Delivery time was approximately 8 weeks from placement of order to receipt, which is about as fast as can be for made to order products.


The quality of workmanship on this pair seems pretty much flawless for what is essentially a rough and ready product; I'm impressed.


As usual, the fit is generous. However, this seems less of a problem with Derby boots than with Oxfords. Whereas generous-fitting Balmoral boots tend to put me in a world of pain, most of the slack on a Derby can be offset by tighter lacing, which in this case leaves only the slightest of movement in the heels.


Are they things of beauty? Well, perhaps in the sense of a bulldog. Either way, they're not your average work boot.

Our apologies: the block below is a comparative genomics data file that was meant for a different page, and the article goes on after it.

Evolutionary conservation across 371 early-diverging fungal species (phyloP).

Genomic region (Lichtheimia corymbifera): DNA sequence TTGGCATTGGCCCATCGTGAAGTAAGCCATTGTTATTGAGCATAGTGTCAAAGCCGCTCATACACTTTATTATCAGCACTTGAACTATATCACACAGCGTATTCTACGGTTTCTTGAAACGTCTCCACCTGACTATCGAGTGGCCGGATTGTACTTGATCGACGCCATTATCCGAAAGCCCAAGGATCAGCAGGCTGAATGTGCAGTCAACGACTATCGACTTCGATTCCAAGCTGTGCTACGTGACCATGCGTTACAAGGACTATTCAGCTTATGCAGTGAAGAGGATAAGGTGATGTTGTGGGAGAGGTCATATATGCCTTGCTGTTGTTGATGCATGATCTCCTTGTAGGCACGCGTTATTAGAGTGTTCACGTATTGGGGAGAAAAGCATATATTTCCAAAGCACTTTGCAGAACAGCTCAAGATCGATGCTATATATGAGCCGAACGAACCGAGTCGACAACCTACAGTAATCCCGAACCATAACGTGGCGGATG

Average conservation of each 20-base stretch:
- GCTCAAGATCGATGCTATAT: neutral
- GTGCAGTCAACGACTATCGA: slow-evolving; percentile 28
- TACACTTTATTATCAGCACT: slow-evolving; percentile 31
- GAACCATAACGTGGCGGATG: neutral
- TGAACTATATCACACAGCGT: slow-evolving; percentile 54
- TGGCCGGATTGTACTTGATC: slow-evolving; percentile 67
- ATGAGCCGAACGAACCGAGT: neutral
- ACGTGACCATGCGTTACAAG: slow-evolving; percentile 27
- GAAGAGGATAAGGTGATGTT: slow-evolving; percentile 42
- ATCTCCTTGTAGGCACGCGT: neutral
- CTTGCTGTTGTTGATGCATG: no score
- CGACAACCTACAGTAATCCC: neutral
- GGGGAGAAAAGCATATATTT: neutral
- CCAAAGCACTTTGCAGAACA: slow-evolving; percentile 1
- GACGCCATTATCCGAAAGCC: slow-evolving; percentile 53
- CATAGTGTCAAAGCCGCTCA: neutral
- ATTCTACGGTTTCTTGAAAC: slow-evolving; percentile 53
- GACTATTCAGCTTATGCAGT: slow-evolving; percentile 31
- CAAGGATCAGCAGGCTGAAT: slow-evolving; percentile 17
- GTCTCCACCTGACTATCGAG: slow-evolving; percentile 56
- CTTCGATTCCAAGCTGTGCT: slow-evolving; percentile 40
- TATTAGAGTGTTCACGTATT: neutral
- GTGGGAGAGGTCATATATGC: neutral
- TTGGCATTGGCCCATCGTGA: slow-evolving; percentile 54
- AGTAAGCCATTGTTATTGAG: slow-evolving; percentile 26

Next stop: style 77 Officer Boots

Edited by nh10222 - 10/20/16 at 6:48am
post #6 of 8

William Lennon B5 sockliner detachment


My three year old B5s saw wear for the first time yesterday. It was a pleasant hour-long experience for me (mixed with a few moments of sheer terror due to hobnail-induced slippage), but after their removal my socks felt sticky around the heel. At the time I paid little attention to it but inspection of the boots this morning revealed why. It appears that the sockliners became detached during yesterday's excursion. Their dislodgement facilitated a better view of Lennon's brass-screw construction.





It is suspected that excessive movement of my feet within the boots due to the generous last may have contributed to this incident. However, heel slippage was not an obvious problem while I had them on, and the boots were very comfortable; it was a pleasant surprise. In fact, I'd go so far as to say that it was the most comfortable first wear experience of any pair of boots I have ever owned. The thick rough out leather uppers gently hugged my feet. After an hour of walking, there was no chafing or soreness at all.